Workshop I: Computational Challenges in Hot Dense Plasmas

March 26 - 30, 2012

Overview

The physics of hot, dense plasmas is a field rich with physics and mathematics, spanning many different length and time scales. To accurately simulate hot, dense plasmas requiresgraphic for plws1 resolving the physics of hydrodynamics, radiation and electron transport, atomic physics, burn physics, wave-wave interactions, wave-particle interactions and particle-particle interactions, to name a few processes.

To perform such a calculation that resolves such physics at all these length and time scales remains computationally unfeasible even with an exascale capability. Thus, it is important to differentiate between the physics that must be fully resolved, and the physics that can be included with a reduced model description in a fully integrated simulation. These fully integrated simulations including reduced model descriptions can then be validated through experiment.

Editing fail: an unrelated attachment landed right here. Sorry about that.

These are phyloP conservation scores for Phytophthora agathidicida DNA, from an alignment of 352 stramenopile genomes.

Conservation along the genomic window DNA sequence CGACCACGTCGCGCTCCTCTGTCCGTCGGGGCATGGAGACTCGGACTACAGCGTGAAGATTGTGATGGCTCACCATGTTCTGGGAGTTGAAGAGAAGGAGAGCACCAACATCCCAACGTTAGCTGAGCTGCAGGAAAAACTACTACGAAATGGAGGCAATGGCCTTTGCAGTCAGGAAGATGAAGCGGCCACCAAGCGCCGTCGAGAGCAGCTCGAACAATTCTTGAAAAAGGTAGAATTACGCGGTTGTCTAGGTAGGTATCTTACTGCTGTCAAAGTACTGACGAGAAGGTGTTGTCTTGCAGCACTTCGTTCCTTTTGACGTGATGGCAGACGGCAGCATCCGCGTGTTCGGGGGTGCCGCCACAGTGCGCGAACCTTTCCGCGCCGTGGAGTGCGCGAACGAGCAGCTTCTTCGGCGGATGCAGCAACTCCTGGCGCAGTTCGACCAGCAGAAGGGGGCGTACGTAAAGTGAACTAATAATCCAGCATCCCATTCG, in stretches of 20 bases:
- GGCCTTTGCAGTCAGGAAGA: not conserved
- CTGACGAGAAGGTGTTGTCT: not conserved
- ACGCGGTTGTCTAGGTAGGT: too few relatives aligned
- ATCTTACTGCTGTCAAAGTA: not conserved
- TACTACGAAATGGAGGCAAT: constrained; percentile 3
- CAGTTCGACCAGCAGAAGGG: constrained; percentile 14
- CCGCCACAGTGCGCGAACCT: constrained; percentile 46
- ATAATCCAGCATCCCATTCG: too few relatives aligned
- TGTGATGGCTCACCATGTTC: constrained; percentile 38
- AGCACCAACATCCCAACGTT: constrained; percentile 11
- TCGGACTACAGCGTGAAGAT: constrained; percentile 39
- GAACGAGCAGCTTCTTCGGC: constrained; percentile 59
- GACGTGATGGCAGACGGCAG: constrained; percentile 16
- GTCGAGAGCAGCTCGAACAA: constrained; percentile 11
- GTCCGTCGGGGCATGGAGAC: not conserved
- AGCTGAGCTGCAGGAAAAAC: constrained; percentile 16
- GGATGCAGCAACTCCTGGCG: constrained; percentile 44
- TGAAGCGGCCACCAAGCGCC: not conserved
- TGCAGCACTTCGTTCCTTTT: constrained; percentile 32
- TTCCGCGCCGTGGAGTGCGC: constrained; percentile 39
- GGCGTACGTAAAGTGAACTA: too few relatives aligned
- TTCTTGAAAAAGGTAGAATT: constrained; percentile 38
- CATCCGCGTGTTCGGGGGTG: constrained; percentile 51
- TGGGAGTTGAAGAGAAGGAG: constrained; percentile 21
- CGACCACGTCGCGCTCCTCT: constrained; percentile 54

The goals of this workshop are:

  • to identify key physics components in integrated simulations of hot, dense plasmas
  • to identify critical computation issues at the different length and time scales
  • to propose reduced model descriptions that can be experimentally validated
  • to define experiments critical to an integrated simulation of hot, dense plasmas
  • to promote new collaborations
  • to engage young scientists

It is the goal of this workshop to bring together mathematicians, computer scientists, and physicists, who work in the area of hot dense plasmas. We expect this workshop will to attract junior as well as senior participants.

Organizing Committee

Christina Back (General Atomics)
John Castor (Lawrence Livermore National Laboratory, Physics)
Frank Graziani (Lawrence Livermore National Laboratory)
Denise Hinkel (Lawrence Livermore National Laboratory)
David Levermore (University of Maryland, Department of Mathematics)
Vyacheslav Lukin (United States Naval Research Laboratory)
Igor Sokolov (University of Michigan, AOSS)